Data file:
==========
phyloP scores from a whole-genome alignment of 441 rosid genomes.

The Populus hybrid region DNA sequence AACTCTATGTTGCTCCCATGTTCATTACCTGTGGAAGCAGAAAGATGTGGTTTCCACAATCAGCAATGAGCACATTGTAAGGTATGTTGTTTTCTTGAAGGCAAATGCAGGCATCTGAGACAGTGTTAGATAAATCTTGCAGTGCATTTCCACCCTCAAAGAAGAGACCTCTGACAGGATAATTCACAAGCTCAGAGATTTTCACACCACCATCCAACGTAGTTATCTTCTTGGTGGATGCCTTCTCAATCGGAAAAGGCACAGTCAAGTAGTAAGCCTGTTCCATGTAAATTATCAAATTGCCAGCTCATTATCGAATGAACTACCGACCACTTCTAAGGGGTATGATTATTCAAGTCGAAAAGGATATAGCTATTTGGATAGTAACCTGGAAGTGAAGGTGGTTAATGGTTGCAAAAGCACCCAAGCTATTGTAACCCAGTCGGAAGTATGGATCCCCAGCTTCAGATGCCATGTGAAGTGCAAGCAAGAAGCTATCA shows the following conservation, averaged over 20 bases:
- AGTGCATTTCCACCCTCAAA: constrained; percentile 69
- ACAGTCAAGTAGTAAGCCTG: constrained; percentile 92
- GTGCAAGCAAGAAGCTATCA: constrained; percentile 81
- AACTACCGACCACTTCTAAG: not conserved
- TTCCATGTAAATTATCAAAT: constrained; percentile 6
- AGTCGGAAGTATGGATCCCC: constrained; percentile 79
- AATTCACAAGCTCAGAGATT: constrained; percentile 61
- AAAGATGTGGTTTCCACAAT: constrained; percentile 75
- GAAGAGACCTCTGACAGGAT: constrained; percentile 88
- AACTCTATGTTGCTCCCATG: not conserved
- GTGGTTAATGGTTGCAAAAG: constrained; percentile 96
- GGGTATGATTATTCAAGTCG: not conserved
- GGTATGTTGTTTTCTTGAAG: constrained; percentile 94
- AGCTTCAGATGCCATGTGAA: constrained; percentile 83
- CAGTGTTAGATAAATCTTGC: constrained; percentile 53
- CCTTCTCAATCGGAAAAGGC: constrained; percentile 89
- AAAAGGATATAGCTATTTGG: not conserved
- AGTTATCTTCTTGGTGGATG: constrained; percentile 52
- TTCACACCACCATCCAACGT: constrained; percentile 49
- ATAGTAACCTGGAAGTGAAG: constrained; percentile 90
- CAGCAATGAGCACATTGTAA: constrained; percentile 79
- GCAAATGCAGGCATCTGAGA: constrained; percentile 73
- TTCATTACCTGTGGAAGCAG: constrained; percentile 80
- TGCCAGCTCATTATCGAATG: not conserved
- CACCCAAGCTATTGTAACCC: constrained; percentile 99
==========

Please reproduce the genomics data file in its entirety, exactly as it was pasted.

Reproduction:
phyloP scores from a whole-genome alignment of 441 rosid genomes.

The Populus hybrid region DNA sequence AACTCTATGTTGCTCCCATGTTCATTACCTGTGGAAGCAGAAAGATGTGGTTTCCACAATCAGCAATGAGCACATTGTAAGGTATGTTGTTTTCTTGAAGGCAAATGCAGGCATCTGAGACAGTGTTAGATAAATCTTGCAGTGCATTTCCACCCTCAAAGAAGAGACCTCTGACAGGATAATTCACAAGCTCAGAGATTTTCACACCACCATCCAACGTAGTTATCTTCTTGGTGGATGCCTTCTCAATCGGAAAAGGCACAGTCAAGTAGTAAGCCTGTTCCATGTAAATTATCAAATTGCCAGCTCATTATCGAATGAACTACCGACCACTTCTAAGGGGTATGATTATTCAAGTCGAAAAGGATATAGCTATTTGGATAGTAACCTGGAAGTGAAGGTGGTTAATGGTTGCAAAAGCACCCAAGCTATTGTAACCCAGTCGGAAGTATGGATCCCCAGCTTCAGATGCCATGTGAAGTGCAAGCAAGAAGCTATCA shows the following conservation, averaged over 20 bases:
- AGTGCATTTCCACCCTCAAA: constrained; percentile 69
- ACAGTCAAGTAGTAAGCCTG: constrained; percentile 92
- GTGCAAGCAAGAAGCTATCA: constrained; percentile 81
- AACTACCGACCACTTCTAAG: not conserved
- TTCCATGTAAATTATCAAAT: constrained; percentile 6
- AGTCGGAAGTATGGATCCCC: constrained; percentile 79
- AATTCACAAGCTCAGAGATT: constrained; percentile 61
- AAAGATGTGGTTTCCACAAT: constrained; percentile 75
- GAAGAGACCTCTGACAGGAT: constrained; percentile 88
- AACTCTATGTTGCTCCCATG: not conserved
- GTGGTTAATGGTTGCAAAAG: constrained; percentile 96
- GGGTATGATTATTCAAGTCG: not conserved
- GGTATGTTGTTTTCTTGAAG: constrained; percentile 94
- AGCTTCAGATGCCATGTGAA: constrained; percentile 83
- CAGTGTTAGATAAATCTTGC: constrained; percentile 53
- CCTTCTCAATCGGAAAAGGC: constrained; percentile 89
- AAAAGGATATAGCTATTTGG: not conserved
- AGTTATCTTCTTGGTGGATG: constrained; percentile 52
- TTCACACCACCATCCAACGT: constrained; percentile 49
- ATAGTAACCTGGAAGTGAAG: constrained; percentile 90
- CAGCAATGAGCACATTGTAA: constrained; percentile 79
- GCAAATGCAGGCATCTGAGA: constrained; percentile 73
- TTCATTACCTGTGGAAGCAG: constrained; percentile 80
- TGCCAGCTCATTATCGAATG: not conserved
- CACCCAAGCTATTGTAACCC: constrained; percentile 99